Ranking Arenas I’ve Attended Games At Part 1 (26-49)

By: Ethan Hennessy

I’ve had the opportunity to attend lots of college basketball games over the years at many different arenas. I’ve seen division one games at 56 arenas and over the course of the next two posts on HappeningHoops.com I’ll be telling you which places I enjoyed the most.

Honorable Mention: There are seven venues that I have seen games at but are not typically home to regular college basketball contests currently. These arenas either were the former home of teams but have since been replaced by newer venues, are the on campus gyms for teams and don’t typically host games (with the rare exception), or are the arena for a city that hosted a conference tournament or exhibition game. I did not include Madison Square Garden or Jim Whelan Boardwalk Hall in this group because they are the current hosts for conference tournaments.

  • BMO Harris Bradley Center – Marquette (Milwaukee Wisconsin)
  • Al McGuire Center – Marquette (Milwaukee Wisconsin)
  • Royal Farms Arena – CAA Tournament (Baltimore Maryland)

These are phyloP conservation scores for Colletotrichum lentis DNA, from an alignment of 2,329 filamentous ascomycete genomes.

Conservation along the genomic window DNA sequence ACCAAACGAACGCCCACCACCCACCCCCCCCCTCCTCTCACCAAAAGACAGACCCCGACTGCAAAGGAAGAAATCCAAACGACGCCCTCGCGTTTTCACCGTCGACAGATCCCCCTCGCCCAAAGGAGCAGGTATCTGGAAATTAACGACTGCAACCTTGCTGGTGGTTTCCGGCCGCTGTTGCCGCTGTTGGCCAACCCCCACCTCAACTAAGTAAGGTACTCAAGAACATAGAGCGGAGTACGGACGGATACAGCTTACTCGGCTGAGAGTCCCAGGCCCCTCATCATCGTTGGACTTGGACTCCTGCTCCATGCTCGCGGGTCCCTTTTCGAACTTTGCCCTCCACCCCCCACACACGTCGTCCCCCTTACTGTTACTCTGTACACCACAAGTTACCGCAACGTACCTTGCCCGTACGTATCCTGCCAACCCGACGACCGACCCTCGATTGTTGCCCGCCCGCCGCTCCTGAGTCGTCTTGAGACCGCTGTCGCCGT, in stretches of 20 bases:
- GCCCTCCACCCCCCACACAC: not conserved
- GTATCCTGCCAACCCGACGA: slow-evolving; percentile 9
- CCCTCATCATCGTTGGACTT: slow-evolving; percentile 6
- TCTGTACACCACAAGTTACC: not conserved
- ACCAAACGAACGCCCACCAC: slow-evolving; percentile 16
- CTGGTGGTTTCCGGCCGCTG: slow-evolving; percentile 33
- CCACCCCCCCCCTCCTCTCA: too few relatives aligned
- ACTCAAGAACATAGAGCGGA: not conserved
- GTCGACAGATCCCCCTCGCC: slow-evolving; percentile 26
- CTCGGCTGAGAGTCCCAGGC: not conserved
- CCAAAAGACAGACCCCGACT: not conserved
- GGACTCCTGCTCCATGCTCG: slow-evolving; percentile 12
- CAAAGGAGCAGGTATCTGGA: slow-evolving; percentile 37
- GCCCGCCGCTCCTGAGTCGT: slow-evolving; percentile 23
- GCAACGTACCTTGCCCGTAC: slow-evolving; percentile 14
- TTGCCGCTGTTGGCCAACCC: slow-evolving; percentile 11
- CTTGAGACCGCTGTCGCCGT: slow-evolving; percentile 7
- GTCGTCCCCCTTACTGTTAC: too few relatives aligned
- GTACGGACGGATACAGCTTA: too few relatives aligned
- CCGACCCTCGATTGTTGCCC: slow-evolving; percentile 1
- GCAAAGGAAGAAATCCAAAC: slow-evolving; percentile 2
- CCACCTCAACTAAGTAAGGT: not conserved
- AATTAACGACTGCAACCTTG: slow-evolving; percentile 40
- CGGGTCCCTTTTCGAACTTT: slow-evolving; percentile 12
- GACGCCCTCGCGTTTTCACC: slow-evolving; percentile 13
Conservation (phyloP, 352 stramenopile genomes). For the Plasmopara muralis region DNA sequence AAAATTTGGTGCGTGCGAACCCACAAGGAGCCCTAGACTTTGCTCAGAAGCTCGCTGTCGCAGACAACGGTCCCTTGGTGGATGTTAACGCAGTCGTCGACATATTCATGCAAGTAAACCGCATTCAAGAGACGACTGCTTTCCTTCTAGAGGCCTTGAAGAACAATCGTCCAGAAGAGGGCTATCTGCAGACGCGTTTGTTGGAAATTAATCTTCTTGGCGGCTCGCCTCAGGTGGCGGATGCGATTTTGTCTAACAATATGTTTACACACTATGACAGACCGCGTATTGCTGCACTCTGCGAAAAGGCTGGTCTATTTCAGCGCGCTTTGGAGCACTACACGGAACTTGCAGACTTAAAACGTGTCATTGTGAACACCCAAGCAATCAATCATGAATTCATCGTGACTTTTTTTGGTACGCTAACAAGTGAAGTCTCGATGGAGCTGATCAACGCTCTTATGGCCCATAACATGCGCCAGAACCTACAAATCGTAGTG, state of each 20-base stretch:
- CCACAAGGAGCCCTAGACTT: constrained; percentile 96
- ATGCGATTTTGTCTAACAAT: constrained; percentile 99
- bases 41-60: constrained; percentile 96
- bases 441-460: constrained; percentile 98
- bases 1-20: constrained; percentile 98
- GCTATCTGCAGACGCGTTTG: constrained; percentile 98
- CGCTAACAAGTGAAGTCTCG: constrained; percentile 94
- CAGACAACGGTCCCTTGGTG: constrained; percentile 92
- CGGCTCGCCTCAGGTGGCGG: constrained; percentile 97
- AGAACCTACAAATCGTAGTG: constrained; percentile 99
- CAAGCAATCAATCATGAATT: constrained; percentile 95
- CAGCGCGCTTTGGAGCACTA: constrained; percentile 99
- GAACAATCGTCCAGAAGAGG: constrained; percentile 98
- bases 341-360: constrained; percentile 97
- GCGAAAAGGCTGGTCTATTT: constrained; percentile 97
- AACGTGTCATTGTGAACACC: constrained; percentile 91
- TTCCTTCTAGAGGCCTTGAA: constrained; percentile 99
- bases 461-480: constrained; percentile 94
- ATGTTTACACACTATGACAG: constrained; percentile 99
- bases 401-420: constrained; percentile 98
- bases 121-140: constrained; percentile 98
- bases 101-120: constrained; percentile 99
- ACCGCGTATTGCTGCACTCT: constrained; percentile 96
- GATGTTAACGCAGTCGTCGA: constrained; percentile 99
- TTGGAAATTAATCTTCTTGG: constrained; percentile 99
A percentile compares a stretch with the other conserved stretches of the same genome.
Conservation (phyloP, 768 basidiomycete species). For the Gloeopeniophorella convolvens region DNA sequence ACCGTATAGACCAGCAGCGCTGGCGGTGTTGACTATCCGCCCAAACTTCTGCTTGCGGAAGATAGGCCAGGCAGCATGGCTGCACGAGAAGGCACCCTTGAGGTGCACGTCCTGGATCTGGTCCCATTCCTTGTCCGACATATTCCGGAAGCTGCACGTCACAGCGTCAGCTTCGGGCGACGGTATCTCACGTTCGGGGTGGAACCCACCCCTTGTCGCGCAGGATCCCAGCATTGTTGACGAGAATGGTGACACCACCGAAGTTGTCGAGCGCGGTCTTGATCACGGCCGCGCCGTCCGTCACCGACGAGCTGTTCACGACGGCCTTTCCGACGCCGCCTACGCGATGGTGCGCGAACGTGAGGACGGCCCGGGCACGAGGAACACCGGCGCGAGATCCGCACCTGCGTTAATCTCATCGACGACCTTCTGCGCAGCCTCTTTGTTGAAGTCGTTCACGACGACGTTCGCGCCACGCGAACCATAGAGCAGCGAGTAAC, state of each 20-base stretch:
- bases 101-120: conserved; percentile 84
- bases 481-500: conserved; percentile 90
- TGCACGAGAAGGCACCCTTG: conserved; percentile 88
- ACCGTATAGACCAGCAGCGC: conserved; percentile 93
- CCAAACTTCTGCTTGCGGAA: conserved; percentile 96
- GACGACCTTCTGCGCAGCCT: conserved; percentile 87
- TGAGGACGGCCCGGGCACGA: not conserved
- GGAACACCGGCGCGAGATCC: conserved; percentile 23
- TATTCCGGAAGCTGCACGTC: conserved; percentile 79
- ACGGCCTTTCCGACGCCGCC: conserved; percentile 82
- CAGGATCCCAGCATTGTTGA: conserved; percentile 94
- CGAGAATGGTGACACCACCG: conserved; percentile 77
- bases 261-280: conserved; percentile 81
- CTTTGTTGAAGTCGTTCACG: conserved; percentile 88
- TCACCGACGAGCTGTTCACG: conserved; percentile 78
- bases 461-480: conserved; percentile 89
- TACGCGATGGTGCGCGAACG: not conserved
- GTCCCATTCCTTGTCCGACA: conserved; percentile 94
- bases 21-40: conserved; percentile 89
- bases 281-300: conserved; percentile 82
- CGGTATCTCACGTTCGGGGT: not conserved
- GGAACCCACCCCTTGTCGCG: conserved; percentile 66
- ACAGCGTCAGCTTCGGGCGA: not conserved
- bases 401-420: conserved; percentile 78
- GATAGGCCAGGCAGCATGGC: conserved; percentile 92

• RAC – UMBC (Baltimore Maryland)
  • Van Andel Arena – Michigan State (Grand Rapids Michigan)
  • All State Arena – DePaul and Northwestern (Rosemont Illinois)
  • McGrath Phillips Arena – DePaul (Chicago Illinois)

49. Hill Fieldhouse – Morgan State

As I mentioned last time when I did arena rankings four years prior on this website somebody has to be last and unfortunately for Morgan State they round out my rankings. The building did not seem like it was updated much since it had opened in 1974, you had to exit the main part of the gym to acess the upper deck where most of the seating was, tickets were overpriced, and there was a foul odor throughout the gym during the game I attended there.

48. Hytche Athletic Center – Maryland Eastern Shore

UMES is a place not many college basketball fans will get to given its geographic isolation. I’ll let you know you aren’t missing out on much. I drove five hours round trip to see what turned out to be at the time the literal two worst teams in basketball that year (352 vs. 353) Delaware State and UMES. Similar to Morgan the gym is old and outdated. There are no bells or whistles but as you can see in the picture a ton of empty space behind both baskets.